52. In the High Court, MacMenamin J. was inclined to accept, in principle, the prosecution argument that what had occurred was a mere technical omission. The point made by the defence was, he felt, “wafer thin”. No substantive injustice had been perpetrated. Further, he felt that the provision in the statute as to signature (which stated that the duly completed statement was to be sufficient evidence both of any signature on it and the fact that the signatory was the proper person to sign it), taken in isolation, might indicate that the sequencing of the signature procedure was not an essential aspect of the statutory intent or a fundamental requirement for the protection of the rights of the citizen. However, he continued:

        “But the proviso is that these cases must be judged in their procedural, statutory and evidential context.”
53. Having considered the authorities on the Road Traffic Acts, and the approach of the Supreme Court to an issue raising similar considerations in Maguire v Ardagh [2002] 1 I.R. 385, MacMenamin J. held that to be “duly completed”, a form signed by a driver had to have been already completed in accordance with the statute, and therefore had to contain the garda’s signature.

54. It may be noted that MacMenamin J. did not accept a submission made by the prosecutor, based on Moorehouse, that the provisions should be interpreted in a purposive manner. The significant point here, in his view, was that refusal on the part of a driver to sign the document would give rise to penal liability on his part.

        “The duty is to be construed mutually – it cannot be ‘penal’ for an accused, but not ‘penal’ for a member of An Garda Síochána who administers the test. Section 17(3) cannot be legitimately divorced or ‘ringfenced’ from s.17(1) and (2). The ‘statement aforesaid’ referred to in subs (3) is linked to the ‘duly completed’ statement produced by the apparatus under s.17(2). All the subsections and the regulation are to my mind so interlinked in their statutory context, that to seek to divorce one from the other, to say one subsection is penal and one is not, would be an impermissible exercise in linguistic analysis.”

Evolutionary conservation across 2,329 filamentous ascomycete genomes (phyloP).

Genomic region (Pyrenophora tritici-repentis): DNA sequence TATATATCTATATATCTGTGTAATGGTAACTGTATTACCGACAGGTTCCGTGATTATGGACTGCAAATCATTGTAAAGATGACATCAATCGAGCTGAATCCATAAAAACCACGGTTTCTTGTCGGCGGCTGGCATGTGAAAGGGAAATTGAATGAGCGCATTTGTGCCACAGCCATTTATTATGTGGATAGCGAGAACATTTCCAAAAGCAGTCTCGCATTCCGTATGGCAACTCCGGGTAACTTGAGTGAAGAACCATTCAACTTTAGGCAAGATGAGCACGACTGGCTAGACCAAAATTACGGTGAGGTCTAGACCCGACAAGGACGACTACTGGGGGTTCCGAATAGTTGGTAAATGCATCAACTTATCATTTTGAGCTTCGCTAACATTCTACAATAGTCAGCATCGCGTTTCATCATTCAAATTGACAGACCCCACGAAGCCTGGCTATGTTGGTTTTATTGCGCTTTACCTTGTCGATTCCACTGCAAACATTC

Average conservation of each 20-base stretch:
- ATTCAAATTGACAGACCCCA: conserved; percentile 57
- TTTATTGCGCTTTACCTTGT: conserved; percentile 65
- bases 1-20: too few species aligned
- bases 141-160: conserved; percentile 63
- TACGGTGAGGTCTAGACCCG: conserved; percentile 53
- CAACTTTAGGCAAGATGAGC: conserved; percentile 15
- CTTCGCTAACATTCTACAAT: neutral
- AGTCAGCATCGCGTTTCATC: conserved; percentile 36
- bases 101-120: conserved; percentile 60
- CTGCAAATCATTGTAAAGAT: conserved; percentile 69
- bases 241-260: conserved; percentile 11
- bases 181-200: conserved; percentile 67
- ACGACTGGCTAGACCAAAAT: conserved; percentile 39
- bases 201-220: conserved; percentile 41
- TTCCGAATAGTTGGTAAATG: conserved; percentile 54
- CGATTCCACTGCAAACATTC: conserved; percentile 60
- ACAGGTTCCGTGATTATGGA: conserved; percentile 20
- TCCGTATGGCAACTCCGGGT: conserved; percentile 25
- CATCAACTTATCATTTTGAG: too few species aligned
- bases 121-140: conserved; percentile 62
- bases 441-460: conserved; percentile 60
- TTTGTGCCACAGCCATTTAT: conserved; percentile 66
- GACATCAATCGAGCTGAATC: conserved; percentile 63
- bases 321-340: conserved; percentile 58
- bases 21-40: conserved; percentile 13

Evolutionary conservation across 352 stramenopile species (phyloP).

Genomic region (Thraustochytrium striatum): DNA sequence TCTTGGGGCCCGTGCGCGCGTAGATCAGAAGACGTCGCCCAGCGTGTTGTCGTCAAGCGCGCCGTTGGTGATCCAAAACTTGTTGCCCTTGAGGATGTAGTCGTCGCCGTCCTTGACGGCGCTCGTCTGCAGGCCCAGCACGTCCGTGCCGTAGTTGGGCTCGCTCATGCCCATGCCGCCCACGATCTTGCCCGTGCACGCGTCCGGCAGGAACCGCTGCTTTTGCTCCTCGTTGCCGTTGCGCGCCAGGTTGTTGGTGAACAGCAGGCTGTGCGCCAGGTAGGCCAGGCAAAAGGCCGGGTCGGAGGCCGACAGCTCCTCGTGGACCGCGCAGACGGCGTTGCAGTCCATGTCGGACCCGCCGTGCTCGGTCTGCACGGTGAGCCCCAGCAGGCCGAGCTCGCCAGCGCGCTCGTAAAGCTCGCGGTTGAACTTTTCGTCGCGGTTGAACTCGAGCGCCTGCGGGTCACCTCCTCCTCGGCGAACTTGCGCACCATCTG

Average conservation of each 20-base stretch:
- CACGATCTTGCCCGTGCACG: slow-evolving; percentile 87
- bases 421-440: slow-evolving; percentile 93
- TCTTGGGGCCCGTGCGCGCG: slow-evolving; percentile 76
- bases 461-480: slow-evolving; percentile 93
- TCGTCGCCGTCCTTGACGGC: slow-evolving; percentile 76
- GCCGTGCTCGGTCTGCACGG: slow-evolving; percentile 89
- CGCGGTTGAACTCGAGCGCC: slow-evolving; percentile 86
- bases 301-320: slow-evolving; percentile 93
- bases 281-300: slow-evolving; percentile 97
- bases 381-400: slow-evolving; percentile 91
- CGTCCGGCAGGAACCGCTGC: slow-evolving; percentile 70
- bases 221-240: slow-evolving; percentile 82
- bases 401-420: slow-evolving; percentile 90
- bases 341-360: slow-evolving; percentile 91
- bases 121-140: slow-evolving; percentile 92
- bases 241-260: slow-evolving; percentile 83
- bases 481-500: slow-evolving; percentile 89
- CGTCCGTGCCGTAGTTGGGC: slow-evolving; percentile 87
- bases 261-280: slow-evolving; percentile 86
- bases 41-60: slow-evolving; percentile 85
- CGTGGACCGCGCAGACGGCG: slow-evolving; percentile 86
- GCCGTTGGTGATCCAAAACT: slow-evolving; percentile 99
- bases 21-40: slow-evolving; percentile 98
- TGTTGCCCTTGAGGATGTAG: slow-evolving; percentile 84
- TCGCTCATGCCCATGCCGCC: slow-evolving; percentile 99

55. Director of Public Prosecutions v. Kennedy [2009] IEHC 361 is another case concerning the sequencing of the statutory requirements. It was established in evidence that the garda had explained to the defendant that he had a right to retain one of the specimens, and that he gave him the same information in writing. It was further established that the defendant took one of the samples. However, it transpired in evidence that while the explanation was given, both samples were in the hands of the doctor, and that it was the latter who gave one of them to the defendant. The submission raised was that the offer of the container was a mandatory requirement and had to be performed by the garda. On a case stated, McMahon J. held that this was a “wholly artificial” argument and that the garda did not have to have the containers in his hands when he made the offer.